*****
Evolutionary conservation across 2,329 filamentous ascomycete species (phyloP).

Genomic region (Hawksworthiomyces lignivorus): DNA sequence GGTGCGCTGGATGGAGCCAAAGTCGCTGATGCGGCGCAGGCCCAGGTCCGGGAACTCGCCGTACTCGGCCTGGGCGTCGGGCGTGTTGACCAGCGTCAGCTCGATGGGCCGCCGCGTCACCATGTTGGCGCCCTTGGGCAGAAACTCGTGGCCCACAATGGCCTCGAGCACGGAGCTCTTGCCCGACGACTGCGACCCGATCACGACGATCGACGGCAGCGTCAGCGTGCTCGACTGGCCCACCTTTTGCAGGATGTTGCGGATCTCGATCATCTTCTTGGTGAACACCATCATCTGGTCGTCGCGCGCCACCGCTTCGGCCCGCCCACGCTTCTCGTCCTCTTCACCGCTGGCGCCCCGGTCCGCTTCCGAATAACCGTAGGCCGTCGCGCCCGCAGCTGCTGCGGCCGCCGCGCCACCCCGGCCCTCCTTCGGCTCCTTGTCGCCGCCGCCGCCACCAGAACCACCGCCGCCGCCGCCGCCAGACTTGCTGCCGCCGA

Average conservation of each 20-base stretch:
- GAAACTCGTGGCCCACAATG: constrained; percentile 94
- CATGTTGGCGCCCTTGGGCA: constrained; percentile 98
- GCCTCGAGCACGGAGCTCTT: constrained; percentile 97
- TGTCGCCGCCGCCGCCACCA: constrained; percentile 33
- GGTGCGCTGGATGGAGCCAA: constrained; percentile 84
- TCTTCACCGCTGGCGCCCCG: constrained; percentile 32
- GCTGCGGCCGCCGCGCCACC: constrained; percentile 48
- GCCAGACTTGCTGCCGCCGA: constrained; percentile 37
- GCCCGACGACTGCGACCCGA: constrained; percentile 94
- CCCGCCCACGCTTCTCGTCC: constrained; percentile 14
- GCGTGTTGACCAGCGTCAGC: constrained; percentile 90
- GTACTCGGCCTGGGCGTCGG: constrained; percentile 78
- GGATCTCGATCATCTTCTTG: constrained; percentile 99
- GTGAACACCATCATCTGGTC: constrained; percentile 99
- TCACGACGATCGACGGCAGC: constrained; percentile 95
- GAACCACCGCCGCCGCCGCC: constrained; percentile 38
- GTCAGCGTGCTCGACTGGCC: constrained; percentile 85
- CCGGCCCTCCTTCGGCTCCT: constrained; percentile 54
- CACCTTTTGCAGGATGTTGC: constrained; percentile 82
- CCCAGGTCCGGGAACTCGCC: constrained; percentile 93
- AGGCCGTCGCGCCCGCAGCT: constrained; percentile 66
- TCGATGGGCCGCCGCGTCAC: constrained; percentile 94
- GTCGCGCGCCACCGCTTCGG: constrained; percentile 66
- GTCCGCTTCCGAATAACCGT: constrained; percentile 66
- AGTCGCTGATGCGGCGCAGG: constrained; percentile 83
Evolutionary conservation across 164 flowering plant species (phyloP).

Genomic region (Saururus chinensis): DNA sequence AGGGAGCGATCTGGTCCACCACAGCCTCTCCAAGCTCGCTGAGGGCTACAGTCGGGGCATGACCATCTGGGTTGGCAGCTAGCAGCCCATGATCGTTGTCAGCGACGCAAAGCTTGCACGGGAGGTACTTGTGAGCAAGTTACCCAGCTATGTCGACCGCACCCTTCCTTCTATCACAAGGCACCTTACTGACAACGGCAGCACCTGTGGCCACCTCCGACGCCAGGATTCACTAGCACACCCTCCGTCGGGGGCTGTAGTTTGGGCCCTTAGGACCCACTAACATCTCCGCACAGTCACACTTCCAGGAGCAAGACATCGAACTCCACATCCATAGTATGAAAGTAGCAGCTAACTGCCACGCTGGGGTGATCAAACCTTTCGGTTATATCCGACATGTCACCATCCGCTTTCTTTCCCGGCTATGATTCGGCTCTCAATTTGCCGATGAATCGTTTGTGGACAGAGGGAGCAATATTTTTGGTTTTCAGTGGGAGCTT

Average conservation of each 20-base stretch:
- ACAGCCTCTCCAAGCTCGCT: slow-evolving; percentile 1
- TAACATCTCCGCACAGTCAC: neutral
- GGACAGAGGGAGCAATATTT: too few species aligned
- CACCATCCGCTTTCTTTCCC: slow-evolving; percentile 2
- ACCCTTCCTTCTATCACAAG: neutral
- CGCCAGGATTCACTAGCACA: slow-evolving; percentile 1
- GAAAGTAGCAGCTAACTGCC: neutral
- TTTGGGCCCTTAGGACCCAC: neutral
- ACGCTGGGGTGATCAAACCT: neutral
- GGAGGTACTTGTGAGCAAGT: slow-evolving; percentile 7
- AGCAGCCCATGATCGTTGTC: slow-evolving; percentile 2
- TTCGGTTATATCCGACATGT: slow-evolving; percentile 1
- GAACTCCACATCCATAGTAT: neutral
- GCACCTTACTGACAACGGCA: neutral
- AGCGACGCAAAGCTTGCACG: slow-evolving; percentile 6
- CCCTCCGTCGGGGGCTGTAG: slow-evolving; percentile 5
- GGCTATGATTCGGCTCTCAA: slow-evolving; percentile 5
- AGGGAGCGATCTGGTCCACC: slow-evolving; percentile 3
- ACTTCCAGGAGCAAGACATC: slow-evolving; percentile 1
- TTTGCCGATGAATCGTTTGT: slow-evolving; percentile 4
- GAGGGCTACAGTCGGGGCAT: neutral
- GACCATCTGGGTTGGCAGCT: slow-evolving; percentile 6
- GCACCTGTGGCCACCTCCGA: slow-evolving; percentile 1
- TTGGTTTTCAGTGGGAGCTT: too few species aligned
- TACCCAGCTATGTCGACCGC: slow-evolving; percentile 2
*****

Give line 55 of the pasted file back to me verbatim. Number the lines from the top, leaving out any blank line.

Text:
- TTGGTTTTCAGTGGGAGCTT: too few species aligned